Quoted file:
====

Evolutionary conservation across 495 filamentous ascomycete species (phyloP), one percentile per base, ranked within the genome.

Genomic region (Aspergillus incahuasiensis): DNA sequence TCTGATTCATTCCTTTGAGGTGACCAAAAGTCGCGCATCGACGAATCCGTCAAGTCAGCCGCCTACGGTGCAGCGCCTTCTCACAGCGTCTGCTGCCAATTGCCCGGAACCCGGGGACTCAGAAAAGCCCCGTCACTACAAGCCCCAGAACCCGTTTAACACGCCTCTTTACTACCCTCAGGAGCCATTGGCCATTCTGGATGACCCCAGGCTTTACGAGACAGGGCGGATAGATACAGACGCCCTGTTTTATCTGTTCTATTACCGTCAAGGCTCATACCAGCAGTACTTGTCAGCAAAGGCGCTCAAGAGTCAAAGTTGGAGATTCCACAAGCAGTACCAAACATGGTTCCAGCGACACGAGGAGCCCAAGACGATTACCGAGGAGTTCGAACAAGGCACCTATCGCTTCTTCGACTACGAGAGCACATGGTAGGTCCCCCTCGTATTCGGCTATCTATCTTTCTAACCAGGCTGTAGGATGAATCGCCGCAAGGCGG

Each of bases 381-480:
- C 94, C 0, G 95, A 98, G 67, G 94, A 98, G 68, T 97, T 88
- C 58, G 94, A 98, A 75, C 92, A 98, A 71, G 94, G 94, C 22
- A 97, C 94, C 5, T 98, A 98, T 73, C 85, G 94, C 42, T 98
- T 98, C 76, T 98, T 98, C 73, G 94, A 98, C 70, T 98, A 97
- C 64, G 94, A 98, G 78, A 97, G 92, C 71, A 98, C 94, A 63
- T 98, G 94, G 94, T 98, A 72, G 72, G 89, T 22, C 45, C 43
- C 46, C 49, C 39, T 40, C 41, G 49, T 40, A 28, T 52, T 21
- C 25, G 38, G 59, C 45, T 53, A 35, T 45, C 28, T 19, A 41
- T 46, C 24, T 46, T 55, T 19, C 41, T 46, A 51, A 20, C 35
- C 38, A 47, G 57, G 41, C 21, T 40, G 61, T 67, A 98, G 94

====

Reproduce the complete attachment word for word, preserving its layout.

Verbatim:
Evolutionary conservation across 495 filamentous ascomycete species (phyloP), one percentile per base, ranked within the genome.

Genomic region (Aspergillus incahuasiensis): DNA sequence TCTGATTCATTCCTTTGAGGTGACCAAAAGTCGCGCATCGACGAATCCGTCAAGTCAGCCGCCTACGGTGCAGCGCCTTCTCACAGCGTCTGCTGCCAATTGCCCGGAACCCGGGGACTCAGAAAAGCCCCGTCACTACAAGCCCCAGAACCCGTTTAACACGCCTCTTTACTACCCTCAGGAGCCATTGGCCATTCTGGATGACCCCAGGCTTTACGAGACAGGGCGGATAGATACAGACGCCCTGTTTTATCTGTTCTATTACCGTCAAGGCTCATACCAGCAGTACTTGTCAGCAAAGGCGCTCAAGAGTCAAAGTTGGAGATTCCACAAGCAGTACCAAACATGGTTCCAGCGACACGAGGAGCCCAAGACGATTACCGAGGAGTTCGAACAAGGCACCTATCGCTTCTTCGACTACGAGAGCACATGGTAGGTCCCCCTCGTATTCGGCTATCTATCTTTCTAACCAGGCTGTAGGATGAATCGCCGCAAGGCGG

Each of bases 381-480:
- C 94, C 0, G 95, A 98, G 67, G 94, A 98, G 68, T 97, T 88
- C 58, G 94, A 98, A 75, C 92, A 98, A 71, G 94, G 94, C 22
- A 97, C 94, C 5, T 98, A 98, T 73, C 85, G 94, C 42, T 98
- T 98, C 76, T 98, T 98, C 73, G 94, A 98, C 70, T 98, A 97
- C 64, G 94, A 98, G 78, A 97, G 92, C 71, A 98, C 94, A 63
- T 98, G 94, G 94, T 98, A 72, G 72, G 89, T 22, C 45, C 43
- C 46, C 49, C 39, T 40, C 41, G 49, T 40, A 28, T 52, T 21
- C 25, G 38, G 59, C 45, T 53, A 35, T 45, C 28, T 19, A 41
- T 46, C 24, T 46, T 55, T 19, C 41, T 46, A 51, A 20, C 35
- C 38, A 47, G 57, G 41, C 21, T 40, G 61, T 67, A 98, G 94